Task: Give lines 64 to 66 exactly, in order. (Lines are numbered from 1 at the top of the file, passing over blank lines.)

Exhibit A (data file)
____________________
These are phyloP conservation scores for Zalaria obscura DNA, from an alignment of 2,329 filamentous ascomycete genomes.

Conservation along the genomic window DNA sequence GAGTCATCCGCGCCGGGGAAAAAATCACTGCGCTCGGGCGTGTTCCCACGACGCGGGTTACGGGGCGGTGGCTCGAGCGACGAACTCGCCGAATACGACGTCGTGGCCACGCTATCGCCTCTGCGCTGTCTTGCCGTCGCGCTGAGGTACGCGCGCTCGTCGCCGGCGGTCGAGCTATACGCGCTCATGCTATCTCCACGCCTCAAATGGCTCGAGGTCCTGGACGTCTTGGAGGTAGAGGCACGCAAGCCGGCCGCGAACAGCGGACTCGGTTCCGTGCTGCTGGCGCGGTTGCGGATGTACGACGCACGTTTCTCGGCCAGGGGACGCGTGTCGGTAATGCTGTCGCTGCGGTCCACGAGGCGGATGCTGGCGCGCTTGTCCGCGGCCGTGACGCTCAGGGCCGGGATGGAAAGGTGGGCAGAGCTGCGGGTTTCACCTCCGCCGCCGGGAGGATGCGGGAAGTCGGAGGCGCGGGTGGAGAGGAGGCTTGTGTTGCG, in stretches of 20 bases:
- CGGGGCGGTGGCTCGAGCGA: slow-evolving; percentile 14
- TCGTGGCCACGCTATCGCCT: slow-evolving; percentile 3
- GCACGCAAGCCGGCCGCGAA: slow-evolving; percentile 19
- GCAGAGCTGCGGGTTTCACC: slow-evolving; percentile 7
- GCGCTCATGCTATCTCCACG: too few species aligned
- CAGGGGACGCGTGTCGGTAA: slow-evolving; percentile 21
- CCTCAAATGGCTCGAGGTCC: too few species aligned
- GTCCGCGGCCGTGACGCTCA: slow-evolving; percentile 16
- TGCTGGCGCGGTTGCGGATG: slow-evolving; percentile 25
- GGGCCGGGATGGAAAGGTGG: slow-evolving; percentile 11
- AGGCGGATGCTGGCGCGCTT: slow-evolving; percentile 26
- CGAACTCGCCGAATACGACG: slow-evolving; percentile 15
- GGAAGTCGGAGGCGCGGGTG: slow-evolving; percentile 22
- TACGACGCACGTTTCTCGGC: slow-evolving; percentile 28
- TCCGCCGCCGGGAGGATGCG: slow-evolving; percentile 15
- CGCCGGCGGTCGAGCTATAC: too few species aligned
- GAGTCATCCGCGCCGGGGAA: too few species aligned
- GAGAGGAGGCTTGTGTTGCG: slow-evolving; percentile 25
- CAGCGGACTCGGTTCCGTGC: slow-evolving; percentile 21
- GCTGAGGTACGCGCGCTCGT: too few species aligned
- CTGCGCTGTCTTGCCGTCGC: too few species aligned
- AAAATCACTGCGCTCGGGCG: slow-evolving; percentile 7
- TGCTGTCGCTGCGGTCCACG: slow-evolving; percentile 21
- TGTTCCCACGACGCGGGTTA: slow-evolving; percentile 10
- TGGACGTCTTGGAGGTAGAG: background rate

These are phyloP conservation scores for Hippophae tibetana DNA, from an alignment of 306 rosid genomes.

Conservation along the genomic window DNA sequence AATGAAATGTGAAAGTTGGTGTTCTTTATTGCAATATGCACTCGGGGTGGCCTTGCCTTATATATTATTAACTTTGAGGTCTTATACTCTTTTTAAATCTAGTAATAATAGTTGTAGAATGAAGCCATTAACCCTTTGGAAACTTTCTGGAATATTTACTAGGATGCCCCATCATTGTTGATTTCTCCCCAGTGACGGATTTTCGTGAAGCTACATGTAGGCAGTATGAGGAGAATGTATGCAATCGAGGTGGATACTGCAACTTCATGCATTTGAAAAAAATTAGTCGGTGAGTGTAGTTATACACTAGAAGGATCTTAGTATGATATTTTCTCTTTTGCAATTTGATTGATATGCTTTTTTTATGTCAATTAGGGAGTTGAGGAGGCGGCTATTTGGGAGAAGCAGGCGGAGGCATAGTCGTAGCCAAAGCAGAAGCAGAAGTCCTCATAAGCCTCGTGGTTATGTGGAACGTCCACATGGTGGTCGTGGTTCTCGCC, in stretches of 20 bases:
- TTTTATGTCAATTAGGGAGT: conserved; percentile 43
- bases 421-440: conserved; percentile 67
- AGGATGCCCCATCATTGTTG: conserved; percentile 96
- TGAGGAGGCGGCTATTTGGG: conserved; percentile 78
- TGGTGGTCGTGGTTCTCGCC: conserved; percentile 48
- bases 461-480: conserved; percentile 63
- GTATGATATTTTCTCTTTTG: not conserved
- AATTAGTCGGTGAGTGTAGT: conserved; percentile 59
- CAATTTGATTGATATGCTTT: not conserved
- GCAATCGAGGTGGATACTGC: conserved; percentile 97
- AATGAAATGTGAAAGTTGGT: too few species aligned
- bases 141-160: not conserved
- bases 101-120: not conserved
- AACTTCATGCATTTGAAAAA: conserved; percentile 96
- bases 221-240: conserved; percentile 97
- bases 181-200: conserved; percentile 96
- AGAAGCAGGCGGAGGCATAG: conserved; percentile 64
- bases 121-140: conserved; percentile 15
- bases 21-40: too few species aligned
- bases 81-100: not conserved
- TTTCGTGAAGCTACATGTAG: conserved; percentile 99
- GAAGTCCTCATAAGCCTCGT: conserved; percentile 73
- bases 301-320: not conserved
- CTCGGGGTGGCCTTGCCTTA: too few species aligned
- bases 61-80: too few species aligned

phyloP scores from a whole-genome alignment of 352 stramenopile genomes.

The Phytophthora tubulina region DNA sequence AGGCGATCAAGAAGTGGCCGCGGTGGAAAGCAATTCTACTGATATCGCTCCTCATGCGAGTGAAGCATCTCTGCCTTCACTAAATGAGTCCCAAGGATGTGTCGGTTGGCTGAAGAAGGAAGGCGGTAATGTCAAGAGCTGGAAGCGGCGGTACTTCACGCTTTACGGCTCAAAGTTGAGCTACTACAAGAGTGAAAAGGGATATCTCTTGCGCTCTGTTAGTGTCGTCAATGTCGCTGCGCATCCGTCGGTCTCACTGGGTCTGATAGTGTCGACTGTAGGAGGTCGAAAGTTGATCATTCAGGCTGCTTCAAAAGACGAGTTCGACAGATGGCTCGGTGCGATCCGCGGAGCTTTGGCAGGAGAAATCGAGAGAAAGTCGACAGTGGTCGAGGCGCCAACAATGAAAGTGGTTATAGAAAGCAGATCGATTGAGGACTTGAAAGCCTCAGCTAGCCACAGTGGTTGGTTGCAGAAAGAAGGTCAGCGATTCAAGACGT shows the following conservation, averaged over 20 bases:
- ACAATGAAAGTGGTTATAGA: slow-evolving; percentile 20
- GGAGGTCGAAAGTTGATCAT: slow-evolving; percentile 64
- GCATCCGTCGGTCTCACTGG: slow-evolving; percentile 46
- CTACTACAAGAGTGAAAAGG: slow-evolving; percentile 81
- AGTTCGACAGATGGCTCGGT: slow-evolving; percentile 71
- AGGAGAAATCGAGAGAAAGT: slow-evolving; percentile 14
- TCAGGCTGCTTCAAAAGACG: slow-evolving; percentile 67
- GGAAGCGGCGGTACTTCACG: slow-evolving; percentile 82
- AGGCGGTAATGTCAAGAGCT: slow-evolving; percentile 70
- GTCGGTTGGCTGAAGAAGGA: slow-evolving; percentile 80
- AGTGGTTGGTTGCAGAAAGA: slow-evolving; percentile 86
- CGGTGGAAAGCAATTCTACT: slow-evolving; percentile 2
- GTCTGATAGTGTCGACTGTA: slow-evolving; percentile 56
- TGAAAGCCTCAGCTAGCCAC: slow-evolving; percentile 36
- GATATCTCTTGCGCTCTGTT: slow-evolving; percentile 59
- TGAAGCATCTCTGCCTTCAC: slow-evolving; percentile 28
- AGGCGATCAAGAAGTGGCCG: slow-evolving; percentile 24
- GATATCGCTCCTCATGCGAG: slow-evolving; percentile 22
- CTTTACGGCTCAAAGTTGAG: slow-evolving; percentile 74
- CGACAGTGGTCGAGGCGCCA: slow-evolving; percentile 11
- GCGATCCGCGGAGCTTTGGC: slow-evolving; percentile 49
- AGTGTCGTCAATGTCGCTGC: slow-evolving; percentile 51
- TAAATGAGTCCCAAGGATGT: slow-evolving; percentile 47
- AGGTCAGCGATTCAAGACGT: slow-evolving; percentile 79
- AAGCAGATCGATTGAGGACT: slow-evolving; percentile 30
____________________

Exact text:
- GGAAGCGGCGGTACTTCACG: slow-evolving; percentile 82
- AGGCGGTAATGTCAAGAGCT: slow-evolving; percentile 70
- GTCGGTTGGCTGAAGAAGGA: slow-evolving; percentile 80